Most health system leaders said their organizations will continue shifting to value-based care, despite uncertainty surrounding a potential repeal and replacement of the ACA, according to a leadership survey by national healthcare advisory firm BDC Advisors.
The survey findings, published in the Healthcare Financial Management Association’s Leadership magazine, were based on conversations with CEOs and chief strategy officers from major health systems and academic medical centers. BDC Advisors said its recent conversations included 12 C-suite leaders from California, Florida, Massachusetts, Maryland, New Jersey, Pennsylvania, Arizona, Louisiana and Ohio. Interviews took place over the last two months, coinciding with the introduction and later House passage of, the American Health Care Act.
Most leaders believe many of the healthcare market’s characteristics and challenges are unchanged from when the ACA was introduced in 2011, the survey findings show. Study authors said organizations still face the issue of revenues not keeping up with cost growth. In addition, health systems remain concerned about quality and value and find it challenging to break even on government programs. While there is uncertainty surrounding future Medicaid funding and the ACA marketplaces, commercial insurance “will remain the main avenue of growth, scale will remain critical and the move toward value-based reimbursement will continue,” according to the survey findings.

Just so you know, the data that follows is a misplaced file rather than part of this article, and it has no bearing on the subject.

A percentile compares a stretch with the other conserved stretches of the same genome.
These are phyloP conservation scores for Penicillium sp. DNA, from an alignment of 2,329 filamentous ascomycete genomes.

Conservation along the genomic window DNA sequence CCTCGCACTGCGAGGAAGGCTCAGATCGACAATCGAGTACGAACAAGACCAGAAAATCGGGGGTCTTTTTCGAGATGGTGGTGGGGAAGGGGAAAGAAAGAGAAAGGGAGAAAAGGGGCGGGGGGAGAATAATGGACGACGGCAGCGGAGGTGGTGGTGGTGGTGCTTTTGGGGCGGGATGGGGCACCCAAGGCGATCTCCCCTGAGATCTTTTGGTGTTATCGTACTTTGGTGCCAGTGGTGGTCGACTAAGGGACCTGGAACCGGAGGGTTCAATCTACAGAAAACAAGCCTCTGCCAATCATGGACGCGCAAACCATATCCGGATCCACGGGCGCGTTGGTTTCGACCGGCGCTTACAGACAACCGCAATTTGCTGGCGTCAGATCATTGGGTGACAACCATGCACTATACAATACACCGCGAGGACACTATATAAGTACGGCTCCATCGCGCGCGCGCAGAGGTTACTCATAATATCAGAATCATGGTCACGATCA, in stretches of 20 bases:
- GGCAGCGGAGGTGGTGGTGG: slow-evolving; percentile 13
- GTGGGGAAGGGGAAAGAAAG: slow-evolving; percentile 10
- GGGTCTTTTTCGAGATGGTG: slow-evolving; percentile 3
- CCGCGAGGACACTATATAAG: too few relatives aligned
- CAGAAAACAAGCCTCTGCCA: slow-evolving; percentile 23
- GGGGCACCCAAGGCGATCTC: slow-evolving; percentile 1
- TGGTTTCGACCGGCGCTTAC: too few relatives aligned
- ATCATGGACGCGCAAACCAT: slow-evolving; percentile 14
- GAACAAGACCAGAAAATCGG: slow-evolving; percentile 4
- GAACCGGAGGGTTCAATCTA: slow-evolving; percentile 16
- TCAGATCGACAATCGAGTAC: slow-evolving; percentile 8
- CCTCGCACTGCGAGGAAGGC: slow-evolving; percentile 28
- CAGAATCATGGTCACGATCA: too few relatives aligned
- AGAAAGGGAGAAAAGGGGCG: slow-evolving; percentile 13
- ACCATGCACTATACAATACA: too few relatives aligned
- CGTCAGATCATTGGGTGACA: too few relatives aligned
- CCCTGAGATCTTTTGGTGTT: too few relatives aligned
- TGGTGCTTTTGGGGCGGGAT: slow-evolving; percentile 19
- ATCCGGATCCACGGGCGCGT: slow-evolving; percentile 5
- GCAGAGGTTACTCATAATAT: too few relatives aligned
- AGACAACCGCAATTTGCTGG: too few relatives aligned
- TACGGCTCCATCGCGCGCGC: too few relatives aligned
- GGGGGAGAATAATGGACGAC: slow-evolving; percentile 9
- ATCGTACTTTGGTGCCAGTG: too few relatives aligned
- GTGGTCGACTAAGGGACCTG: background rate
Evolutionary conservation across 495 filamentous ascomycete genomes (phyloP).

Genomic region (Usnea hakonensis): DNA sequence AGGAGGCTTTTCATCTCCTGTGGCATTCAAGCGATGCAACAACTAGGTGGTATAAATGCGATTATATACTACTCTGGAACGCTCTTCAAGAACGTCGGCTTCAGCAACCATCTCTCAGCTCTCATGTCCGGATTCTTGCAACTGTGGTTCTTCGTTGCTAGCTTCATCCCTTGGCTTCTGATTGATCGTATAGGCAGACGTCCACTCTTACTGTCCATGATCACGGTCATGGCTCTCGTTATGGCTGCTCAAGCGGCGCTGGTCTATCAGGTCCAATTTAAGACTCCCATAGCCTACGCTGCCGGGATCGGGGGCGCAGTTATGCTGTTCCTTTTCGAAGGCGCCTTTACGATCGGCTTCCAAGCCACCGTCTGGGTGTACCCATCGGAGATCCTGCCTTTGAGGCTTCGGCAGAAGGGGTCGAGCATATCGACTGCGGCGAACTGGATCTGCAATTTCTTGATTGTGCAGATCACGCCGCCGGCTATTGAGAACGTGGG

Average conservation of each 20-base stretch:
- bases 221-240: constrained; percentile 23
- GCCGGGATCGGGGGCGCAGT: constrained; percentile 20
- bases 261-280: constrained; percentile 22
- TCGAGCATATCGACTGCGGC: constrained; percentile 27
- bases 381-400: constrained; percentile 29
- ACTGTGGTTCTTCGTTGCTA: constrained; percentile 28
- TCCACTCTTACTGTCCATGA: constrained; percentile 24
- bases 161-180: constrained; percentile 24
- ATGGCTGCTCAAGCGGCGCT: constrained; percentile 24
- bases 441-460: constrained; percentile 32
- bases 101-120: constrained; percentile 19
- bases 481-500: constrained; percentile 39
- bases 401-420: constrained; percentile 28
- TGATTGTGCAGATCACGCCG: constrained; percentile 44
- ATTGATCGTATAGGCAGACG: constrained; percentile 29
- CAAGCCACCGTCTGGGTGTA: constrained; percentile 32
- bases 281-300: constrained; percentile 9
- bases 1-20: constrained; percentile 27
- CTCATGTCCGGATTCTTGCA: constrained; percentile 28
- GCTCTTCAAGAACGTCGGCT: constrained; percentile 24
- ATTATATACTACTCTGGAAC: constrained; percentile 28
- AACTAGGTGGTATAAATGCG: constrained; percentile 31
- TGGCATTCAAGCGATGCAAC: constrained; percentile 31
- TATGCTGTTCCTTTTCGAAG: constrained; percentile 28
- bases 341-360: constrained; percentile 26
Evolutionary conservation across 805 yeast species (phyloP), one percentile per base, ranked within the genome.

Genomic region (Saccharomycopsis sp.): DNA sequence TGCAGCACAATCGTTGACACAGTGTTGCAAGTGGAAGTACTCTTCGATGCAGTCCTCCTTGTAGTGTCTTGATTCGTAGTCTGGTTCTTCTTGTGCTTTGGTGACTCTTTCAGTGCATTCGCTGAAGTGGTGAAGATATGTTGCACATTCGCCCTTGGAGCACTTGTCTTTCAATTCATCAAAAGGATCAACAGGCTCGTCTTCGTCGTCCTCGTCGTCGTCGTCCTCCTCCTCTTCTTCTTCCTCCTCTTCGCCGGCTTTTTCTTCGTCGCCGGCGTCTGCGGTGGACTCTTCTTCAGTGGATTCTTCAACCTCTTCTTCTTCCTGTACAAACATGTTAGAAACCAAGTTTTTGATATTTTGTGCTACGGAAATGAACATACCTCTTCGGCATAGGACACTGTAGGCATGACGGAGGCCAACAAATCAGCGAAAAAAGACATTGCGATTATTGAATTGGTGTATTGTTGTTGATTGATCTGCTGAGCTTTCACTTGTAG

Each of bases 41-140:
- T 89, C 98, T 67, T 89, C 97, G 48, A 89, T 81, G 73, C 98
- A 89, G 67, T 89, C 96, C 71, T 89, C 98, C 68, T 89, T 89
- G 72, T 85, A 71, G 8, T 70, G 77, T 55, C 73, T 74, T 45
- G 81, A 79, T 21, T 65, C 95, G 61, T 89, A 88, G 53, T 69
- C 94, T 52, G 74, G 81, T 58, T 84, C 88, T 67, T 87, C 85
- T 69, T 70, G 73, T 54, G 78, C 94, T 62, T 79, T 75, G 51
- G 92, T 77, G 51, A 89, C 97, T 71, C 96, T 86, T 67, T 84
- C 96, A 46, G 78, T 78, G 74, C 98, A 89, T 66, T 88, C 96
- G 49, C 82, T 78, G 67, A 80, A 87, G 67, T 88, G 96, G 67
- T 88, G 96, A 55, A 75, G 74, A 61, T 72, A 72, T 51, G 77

One executive noted providers are “hunkering down,” meaning they are “continuing down existing paths while slowing major capital investments,” study authors wrote. And one executive said the focus now is on “no regret” strategies addressing “fundamental economic forces.” These include cost pressure, the rise of consumerism, the shift from inpatient to outpatient care and the growth of population health management.
Study authors said providers overall believe the shift to value-based care will largely continue, although some executives noted the current political uncertainty may suggest organizations that have not yet made progress on innovative models should not begin now. Those issues, along with the “hunkering down,”could possibly lead to, at least in some areas, a slowing of momentum created by the ACA toward care coordination and value-based care, they said.
“Overall, the organizations facing the biggest challenges in this tough environment will be providers with significant Medicaid and ACA marketplace business,” the study authors concluded. “In a low-margin industry, those organizations will struggle to manage profitable growth.”
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